Thanks for narrowing it down though.

    -Matt
     
  17. Cruzerman

    Cruzerman

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    I put on the 4runnner calipers on my '85FJ60. I did not change out my master cylinder and it works just fine. I don't feel it has excessive pedal travel.

    However, when I do rear discs, then a larger master cylinder is in the plans.

    ______________________
    Cruzerman
    '85 FJ60
    '78 FJ40
     
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  18. Klunky Chris

    Klunky Chris

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    this is an old thread, but since it's in the FAQ I thought I'd add a little info.

    I'm sure the main reason for your increased braking performance was due to the new MC you put on. Being a 1 1/16" MC from a non/ABS T100 this was a large improvement over your 7/8" factory MC

    for those trying to figure out which master to get this chart shows the differences.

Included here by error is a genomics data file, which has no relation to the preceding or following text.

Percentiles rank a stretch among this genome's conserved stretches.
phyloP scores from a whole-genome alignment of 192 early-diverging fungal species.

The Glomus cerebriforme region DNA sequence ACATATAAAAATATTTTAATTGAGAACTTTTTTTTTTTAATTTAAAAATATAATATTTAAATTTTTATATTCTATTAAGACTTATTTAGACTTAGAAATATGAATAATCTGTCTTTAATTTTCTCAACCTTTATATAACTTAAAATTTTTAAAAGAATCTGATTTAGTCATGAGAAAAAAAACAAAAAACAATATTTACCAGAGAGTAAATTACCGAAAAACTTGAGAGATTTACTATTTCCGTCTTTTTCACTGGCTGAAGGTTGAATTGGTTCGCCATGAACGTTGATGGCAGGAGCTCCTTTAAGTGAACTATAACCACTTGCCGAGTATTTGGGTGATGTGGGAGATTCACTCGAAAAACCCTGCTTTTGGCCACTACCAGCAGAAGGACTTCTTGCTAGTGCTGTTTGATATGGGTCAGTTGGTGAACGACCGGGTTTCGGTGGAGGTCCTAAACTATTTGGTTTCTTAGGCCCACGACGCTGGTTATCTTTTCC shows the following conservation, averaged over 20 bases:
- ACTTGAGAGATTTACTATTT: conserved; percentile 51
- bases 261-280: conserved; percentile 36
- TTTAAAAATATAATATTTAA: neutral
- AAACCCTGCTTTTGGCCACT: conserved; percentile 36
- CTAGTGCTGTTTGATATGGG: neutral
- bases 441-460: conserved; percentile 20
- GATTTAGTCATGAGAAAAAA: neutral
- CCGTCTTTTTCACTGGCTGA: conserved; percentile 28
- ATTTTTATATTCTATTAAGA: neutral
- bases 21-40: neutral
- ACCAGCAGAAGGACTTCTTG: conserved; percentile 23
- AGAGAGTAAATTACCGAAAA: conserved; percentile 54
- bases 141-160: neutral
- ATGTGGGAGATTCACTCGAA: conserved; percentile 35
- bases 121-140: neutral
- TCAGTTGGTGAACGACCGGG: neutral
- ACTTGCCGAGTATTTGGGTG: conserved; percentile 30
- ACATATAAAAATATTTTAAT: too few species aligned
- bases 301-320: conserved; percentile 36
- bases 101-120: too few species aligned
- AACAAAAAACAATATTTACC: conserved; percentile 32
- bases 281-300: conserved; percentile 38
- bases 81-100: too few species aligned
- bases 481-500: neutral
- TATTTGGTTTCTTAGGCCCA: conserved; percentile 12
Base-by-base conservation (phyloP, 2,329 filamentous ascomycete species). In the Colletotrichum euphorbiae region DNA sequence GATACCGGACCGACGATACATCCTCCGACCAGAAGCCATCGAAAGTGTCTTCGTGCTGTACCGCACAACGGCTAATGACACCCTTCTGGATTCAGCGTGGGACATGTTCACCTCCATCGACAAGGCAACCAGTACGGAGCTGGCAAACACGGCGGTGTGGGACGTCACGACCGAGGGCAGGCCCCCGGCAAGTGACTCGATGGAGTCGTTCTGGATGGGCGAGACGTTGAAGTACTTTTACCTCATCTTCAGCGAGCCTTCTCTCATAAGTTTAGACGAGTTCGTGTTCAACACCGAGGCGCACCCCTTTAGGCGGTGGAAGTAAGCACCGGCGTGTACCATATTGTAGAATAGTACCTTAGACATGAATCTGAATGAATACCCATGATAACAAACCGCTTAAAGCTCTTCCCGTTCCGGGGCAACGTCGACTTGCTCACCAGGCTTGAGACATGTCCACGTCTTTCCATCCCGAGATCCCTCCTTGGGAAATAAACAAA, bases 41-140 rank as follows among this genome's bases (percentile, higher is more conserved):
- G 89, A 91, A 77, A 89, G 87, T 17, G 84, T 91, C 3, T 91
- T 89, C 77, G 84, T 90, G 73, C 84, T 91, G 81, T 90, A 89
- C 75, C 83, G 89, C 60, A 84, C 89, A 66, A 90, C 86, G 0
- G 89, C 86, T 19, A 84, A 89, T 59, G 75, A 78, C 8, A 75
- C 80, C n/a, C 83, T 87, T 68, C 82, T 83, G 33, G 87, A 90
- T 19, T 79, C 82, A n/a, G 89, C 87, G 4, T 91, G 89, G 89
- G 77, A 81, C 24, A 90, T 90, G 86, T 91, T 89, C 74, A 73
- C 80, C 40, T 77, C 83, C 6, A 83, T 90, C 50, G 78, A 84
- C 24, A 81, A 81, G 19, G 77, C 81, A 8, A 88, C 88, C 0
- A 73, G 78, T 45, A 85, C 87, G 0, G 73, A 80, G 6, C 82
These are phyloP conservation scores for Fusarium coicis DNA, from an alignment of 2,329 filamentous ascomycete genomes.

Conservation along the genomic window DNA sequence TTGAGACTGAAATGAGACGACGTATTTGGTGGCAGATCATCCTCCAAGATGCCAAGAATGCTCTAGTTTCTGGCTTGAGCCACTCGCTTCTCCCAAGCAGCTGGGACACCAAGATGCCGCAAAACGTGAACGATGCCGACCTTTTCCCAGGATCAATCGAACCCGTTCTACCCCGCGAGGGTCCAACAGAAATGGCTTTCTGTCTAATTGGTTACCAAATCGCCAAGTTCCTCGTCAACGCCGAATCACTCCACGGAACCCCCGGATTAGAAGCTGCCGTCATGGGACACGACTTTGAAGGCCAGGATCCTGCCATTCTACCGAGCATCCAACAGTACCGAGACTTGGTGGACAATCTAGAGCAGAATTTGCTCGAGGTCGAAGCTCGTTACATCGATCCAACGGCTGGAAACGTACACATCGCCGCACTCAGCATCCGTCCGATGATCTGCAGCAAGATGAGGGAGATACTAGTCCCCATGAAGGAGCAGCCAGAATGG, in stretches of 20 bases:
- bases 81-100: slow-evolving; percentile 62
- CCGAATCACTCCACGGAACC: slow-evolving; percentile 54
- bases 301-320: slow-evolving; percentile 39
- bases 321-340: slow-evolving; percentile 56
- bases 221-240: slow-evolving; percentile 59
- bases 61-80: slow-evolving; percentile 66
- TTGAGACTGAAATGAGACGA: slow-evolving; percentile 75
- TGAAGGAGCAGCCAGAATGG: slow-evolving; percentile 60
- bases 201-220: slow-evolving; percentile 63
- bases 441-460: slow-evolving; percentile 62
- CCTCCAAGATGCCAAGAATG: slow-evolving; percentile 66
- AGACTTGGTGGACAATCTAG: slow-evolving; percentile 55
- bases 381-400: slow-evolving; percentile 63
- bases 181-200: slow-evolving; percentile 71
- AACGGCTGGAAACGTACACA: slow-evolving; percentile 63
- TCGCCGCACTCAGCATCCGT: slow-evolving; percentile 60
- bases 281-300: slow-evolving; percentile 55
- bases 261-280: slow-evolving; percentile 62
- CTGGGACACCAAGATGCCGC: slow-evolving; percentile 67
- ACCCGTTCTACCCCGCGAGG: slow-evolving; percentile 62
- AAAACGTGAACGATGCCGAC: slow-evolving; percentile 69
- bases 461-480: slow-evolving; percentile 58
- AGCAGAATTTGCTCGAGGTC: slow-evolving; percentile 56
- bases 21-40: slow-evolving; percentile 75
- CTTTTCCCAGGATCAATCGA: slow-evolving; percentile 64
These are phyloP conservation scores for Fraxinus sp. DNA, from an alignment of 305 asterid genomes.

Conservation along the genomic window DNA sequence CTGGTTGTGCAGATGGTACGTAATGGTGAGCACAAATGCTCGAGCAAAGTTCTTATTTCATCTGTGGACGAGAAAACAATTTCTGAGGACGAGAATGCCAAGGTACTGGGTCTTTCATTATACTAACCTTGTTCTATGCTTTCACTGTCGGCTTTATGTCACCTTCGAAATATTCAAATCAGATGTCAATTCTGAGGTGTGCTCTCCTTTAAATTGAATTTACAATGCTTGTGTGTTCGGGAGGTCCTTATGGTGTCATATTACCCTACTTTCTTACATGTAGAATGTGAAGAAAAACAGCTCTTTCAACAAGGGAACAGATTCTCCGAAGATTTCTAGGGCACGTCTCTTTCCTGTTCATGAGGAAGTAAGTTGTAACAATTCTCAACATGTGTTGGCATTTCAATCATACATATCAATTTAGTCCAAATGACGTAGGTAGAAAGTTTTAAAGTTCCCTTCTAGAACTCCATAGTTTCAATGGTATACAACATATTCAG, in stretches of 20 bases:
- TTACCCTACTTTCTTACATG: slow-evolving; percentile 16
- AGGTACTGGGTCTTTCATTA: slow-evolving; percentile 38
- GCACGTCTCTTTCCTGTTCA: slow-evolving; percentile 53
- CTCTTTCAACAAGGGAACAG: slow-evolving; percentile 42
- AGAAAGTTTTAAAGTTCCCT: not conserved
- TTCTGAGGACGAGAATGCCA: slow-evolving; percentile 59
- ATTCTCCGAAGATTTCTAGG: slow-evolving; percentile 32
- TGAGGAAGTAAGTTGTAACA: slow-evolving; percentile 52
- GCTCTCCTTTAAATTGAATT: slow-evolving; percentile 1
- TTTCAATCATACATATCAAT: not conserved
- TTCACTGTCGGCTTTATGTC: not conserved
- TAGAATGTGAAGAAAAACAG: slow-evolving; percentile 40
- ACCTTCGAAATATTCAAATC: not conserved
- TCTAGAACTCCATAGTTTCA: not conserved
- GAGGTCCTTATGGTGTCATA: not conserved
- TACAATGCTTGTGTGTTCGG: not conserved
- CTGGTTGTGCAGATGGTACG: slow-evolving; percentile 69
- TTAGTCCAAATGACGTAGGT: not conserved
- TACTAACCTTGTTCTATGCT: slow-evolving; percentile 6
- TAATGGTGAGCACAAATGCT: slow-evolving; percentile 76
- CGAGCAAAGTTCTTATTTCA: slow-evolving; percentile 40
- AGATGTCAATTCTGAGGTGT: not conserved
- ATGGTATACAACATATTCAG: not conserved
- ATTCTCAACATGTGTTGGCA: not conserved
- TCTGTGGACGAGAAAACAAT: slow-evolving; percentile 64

CruiserFAQ
    Keep in mind that all 80 series MC are 1" bore (a common upgrade used)
     
    Last edited: Jul 12, 2006
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  19. TexasAgFJ60

    TexasAgFJ60

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    Ok, I know this is a really old thread but maybe I might catch a hint. My 60 had a T100 upgrade by the PO. The brake light stays on inside on the dash. Any thoughts on how to make it turn off and be "normal" again? Maybe wire in a resistor somewhere?
     
  20. GulfShoresFJ60

    GulfShoresFJ60

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    You might check to see if the brake fluid is low. If not, make sure the plug is plugged into the brake fluid reservoir cap. If it is not plugged in, it could be reading that you have no brake fluid hence the light being on.